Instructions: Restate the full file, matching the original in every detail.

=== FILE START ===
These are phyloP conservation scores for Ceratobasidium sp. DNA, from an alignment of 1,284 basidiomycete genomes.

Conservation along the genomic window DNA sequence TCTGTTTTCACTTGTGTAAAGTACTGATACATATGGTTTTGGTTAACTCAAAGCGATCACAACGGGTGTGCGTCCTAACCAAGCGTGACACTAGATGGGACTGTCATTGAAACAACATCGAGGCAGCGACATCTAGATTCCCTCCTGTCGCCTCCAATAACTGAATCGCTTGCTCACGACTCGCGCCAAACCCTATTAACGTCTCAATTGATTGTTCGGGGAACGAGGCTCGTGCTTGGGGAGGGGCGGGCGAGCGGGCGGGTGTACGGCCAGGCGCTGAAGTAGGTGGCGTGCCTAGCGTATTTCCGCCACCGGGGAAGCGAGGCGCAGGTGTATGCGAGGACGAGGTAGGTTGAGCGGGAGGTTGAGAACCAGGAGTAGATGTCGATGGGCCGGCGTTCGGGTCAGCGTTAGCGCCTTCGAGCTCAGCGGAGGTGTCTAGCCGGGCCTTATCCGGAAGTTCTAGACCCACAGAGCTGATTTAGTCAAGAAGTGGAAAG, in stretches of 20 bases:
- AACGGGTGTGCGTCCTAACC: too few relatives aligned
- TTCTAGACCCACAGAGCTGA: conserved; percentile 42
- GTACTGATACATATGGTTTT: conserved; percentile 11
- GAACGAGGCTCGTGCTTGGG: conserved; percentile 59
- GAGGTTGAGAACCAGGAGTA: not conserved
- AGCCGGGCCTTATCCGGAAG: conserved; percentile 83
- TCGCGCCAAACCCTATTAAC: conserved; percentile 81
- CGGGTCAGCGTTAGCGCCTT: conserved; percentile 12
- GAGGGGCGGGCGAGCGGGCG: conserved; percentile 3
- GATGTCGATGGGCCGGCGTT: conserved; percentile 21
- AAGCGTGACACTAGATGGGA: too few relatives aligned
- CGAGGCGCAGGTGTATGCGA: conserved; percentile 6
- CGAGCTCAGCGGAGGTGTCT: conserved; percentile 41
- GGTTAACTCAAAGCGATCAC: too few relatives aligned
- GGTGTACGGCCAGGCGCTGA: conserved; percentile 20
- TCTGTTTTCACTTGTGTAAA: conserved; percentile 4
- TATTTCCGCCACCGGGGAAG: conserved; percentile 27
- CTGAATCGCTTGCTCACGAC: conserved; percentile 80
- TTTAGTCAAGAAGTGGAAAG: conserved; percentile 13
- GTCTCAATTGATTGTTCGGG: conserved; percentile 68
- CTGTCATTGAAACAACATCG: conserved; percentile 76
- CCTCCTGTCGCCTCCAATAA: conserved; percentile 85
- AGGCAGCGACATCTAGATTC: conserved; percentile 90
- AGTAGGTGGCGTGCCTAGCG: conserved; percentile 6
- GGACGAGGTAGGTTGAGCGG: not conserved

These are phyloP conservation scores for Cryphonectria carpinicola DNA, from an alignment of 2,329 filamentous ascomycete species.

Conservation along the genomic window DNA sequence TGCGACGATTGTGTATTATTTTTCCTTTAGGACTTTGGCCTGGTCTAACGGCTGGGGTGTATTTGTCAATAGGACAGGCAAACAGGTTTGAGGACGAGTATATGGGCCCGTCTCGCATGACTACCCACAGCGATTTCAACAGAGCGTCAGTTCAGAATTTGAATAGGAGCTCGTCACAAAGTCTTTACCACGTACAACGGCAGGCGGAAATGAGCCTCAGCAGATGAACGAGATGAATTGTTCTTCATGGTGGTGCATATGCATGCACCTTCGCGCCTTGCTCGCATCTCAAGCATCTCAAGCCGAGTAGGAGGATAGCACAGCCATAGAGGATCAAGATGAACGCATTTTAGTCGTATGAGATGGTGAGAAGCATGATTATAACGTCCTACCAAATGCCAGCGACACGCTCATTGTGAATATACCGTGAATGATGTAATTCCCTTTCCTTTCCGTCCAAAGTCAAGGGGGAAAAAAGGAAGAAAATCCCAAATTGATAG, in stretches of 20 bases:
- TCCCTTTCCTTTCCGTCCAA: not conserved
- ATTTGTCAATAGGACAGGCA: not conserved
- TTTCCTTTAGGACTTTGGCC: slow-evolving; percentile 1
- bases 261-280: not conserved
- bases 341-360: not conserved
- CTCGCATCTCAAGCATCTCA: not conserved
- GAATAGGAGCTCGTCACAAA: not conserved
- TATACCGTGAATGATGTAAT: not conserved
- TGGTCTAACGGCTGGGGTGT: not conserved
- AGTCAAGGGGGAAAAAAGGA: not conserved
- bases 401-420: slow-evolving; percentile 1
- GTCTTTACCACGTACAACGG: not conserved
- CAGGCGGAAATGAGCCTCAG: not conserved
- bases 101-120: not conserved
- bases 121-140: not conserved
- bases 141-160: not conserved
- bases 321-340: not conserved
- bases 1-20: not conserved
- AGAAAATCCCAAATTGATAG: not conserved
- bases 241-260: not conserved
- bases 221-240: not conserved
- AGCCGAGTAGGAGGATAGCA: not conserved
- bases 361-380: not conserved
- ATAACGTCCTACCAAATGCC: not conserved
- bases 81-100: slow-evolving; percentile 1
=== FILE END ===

These are phyloP conservation scores for Ceratobasidium sp. DNA, from an alignment of 1,284 basidiomycete genomes.

Conservation along the genomic window DNA sequence TCTGTTTTCACTTGTGTAAAGTACTGATACATATGGTTTTGGTTAACTCAAAGCGATCACAACGGGTGTGCGTCCTAACCAAGCGTGACACTAGATGGGACTGTCATTGAAACAACATCGAGGCAGCGACATCTAGATTCCCTCCTGTCGCCTCCAATAACTGAATCGCTTGCTCACGACTCGCGCCAAACCCTATTAACGTCTCAATTGATTGTTCGGGGAACGAGGCTCGTGCTTGGGGAGGGGCGGGCGAGCGGGCGGGTGTACGGCCAGGCGCTGAAGTAGGTGGCGTGCCTAGCGTATTTCCGCCACCGGGGAAGCGAGGCGCAGGTGTATGCGAGGACGAGGTAGGTTGAGCGGGAGGTTGAGAACCAGGAGTAGATGTCGATGGGCCGGCGTTCGGGTCAGCGTTAGCGCCTTCGAGCTCAGCGGAGGTGTCTAGCCGGGCCTTATCCGGAAGTTCTAGACCCACAGAGCTGATTTAGTCAAGAAGTGGAAAG, in stretches of 20 bases:
- AACGGGTGTGCGTCCTAACC: too few relatives aligned
- TTCTAGACCCACAGAGCTGA: conserved; percentile 42
- GTACTGATACATATGGTTTT: conserved; percentile 11
- GAACGAGGCTCGTGCTTGGG: conserved; percentile 59
- GAGGTTGAGAACCAGGAGTA: not conserved
- AGCCGGGCCTTATCCGGAAG: conserved; percentile 83
- TCGCGCCAAACCCTATTAAC: conserved; percentile 81
- CGGGTCAGCGTTAGCGCCTT: conserved; percentile 12
- GAGGGGCGGGCGAGCGGGCG: conserved; percentile 3
- GATGTCGATGGGCCGGCGTT: conserved; percentile 21
- AAGCGTGACACTAGATGGGA: too few relatives aligned
- CGAGGCGCAGGTGTATGCGA: conserved; percentile 6
- CGAGCTCAGCGGAGGTGTCT: conserved; percentile 41
- GGTTAACTCAAAGCGATCAC: too few relatives aligned
- GGTGTACGGCCAGGCGCTGA: conserved; percentile 20
- TCTGTTTTCACTTGTGTAAA: conserved; percentile 4
- TATTTCCGCCACCGGGGAAG: conserved; percentile 27
- CTGAATCGCTTGCTCACGAC: conserved; percentile 80
- TTTAGTCAAGAAGTGGAAAG: conserved; percentile 13
- GTCTCAATTGATTGTTCGGG: conserved; percentile 68
- CTGTCATTGAAACAACATCG: conserved; percentile 76
- CCTCCTGTCGCCTCCAATAA: conserved; percentile 85
- AGGCAGCGACATCTAGATTC: conserved; percentile 90
- AGTAGGTGGCGTGCCTAGCG: conserved; percentile 6
- GGACGAGGTAGGTTGAGCGG: not conserved

These are phyloP conservation scores for Cryphonectria carpinicola DNA, from an alignment of 2,329 filamentous ascomycete species.

Conservation along the genomic window DNA sequence TGCGACGATTGTGTATTATTTTTCCTTTAGGACTTTGGCCTGGTCTAACGGCTGGGGTGTATTTGTCAATAGGACAGGCAAACAGGTTTGAGGACGAGTATATGGGCCCGTCTCGCATGACTACCCACAGCGATTTCAACAGAGCGTCAGTTCAGAATTTGAATAGGAGCTCGTCACAAAGTCTTTACCACGTACAACGGCAGGCGGAAATGAGCCTCAGCAGATGAACGAGATGAATTGTTCTTCATGGTGGTGCATATGCATGCACCTTCGCGCCTTGCTCGCATCTCAAGCATCTCAAGCCGAGTAGGAGGATAGCACAGCCATAGAGGATCAAGATGAACGCATTTTAGTCGTATGAGATGGTGAGAAGCATGATTATAACGTCCTACCAAATGCCAGCGACACGCTCATTGTGAATATACCGTGAATGATGTAATTCCCTTTCCTTTCCGTCCAAAGTCAAGGGGGAAAAAAGGAAGAAAATCCCAAATTGATAG, in stretches of 20 bases:
- TCCCTTTCCTTTCCGTCCAA: not conserved
- ATTTGTCAATAGGACAGGCA: not conserved
- TTTCCTTTAGGACTTTGGCC: slow-evolving; percentile 1
- bases 261-280: not conserved
- bases 341-360: not conserved
- CTCGCATCTCAAGCATCTCA: not conserved
- GAATAGGAGCTCGTCACAAA: not conserved
- TATACCGTGAATGATGTAAT: not conserved
- TGGTCTAACGGCTGGGGTGT: not conserved
- AGTCAAGGGGGAAAAAAGGA: not conserved
- bases 401-420: slow-evolving; percentile 1
- GTCTTTACCACGTACAACGG: not conserved
- CAGGCGGAAATGAGCCTCAG: not conserved
- bases 101-120: not conserved
- bases 121-140: not conserved
- bases 141-160: not conserved
- bases 321-340: not conserved
- bases 1-20: not conserved
- AGAAAATCCCAAATTGATAG: not conserved
- bases 241-260: not conserved
- bases 221-240: not conserved
- AGCCGAGTAGGAGGATAGCA: not conserved
- bases 361-380: not conserved
- ATAACGTCCTACCAAATGCC: not conserved
- bases 81-100: slow-evolving; percentile 1